Text/Email Scam Targeting Parishes

Megan Marley, media coordinator

ding! Your phone buzzes as it receives a text or email, and surprisingly—it’s an unknown sender who says he’s your pastor.

After brief pleasantries, he asks you to pick up a gift card for a sick friend of his, because he’s currently busy in a meeting. Oh, and he needs you to send him a picture of the card number and its pin so they can use it. ‘May the peace of the Lord continue to be with you’ he ends.

Is this a legit request for help from your pastor? No.

A rash of pastor/priest impersonation scams has recently spread across the country, and this diocese hasn’t been an exception. At least five or six parishes have had illegitimate requests for gift cards, money and/or personal information from scammers claiming to be the pastor.

“I got a text message on Mother’s Day from a parishioner saying their mother had received one, and shortly after I received a phone call from a fellow employee here at the church office who had received one too and wondered if I needed to call Father,” said Devin Reed, administrative assistant at St. Gregory Barbarigo in Maryville.

“By the morning it was all over social media—obviously a lot of parishioners had received the message,” she continued.

Father Albert Bruecken, OSB, pastor of St. Gregory’s, was out on retreat at the time.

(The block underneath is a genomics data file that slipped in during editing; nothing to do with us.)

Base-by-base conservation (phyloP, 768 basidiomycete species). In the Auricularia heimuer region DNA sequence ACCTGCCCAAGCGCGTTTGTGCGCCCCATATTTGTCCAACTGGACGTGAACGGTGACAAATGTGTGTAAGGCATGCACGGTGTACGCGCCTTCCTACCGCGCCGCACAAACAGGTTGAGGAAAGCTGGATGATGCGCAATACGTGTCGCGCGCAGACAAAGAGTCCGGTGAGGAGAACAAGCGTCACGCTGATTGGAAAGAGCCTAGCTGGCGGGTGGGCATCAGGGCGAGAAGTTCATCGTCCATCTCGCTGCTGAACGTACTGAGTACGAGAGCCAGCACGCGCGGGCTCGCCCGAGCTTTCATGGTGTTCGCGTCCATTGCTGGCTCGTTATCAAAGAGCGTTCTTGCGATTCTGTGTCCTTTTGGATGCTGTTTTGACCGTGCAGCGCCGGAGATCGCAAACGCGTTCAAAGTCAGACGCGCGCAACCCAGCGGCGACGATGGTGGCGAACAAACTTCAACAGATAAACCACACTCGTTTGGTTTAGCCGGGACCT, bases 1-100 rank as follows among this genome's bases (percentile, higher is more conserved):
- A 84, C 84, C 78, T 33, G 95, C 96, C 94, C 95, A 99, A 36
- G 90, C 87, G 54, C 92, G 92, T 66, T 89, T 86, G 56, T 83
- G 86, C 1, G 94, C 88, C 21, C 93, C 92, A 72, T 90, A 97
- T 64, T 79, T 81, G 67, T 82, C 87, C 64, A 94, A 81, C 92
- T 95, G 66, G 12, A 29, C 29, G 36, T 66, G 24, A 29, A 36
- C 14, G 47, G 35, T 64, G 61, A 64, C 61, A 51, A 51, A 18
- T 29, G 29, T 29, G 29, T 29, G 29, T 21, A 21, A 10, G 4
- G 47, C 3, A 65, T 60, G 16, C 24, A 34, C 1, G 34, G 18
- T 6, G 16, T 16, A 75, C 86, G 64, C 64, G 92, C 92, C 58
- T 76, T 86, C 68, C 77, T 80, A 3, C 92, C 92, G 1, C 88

“I was angry and worried that someone would be cheated,” he said. “Because I’m pastor, they think people want to help me.”

Fr. Bruecken said he initially thought someone had hacked his Google account, but there were a number of people who received messages who aren’t on his contact list. The office also said that his cellphone, social media accounts and the church database don’t appear to have been hacked.

On an ironic note, Fr. Bruecken said that the scammers even texted a parishioner who works as a county prosecutor.

“If you were going to scam somebody you wouldn’t send it to the prosecuting attorney, would you?” he said wryly.

Affected parishes are letting parishioners know of the scam via social media posts, notes in the bulletin, announcements, email and word of mouth.

“Most people recognize it’s not coming from me,” said Fr. Joseph Cisetti, pastor of St. Therese North. Still, he said the parish has been informing parishioners via email of the scam attempts, and will run an announcement in an upcoming bulletin column.

“Any situation where someone is asking you to give a gift card is a red flag,” explained Patrick Miller, Legal Counsel for the diocese. He also said that with any requests for giving to the Church, you should hear about it through the pulpit or another way authorized by the diocese or parish.

If you’ve received scam messages or have been scammed, you can contact your local law enforcement and/or the Internet Crime Complaint Center (ic3.gov), and report it to your cellphone carrier or email provider. But you still might not get your money back if you’ve been scammed.

“That third party isn’t going to return the money; it’s going to be difficult to track and to return,” Miller said of the scam.

What’s the best way response to scammers? No response.

“Anyone who receives such a text should ignore it,” Miller concluded.

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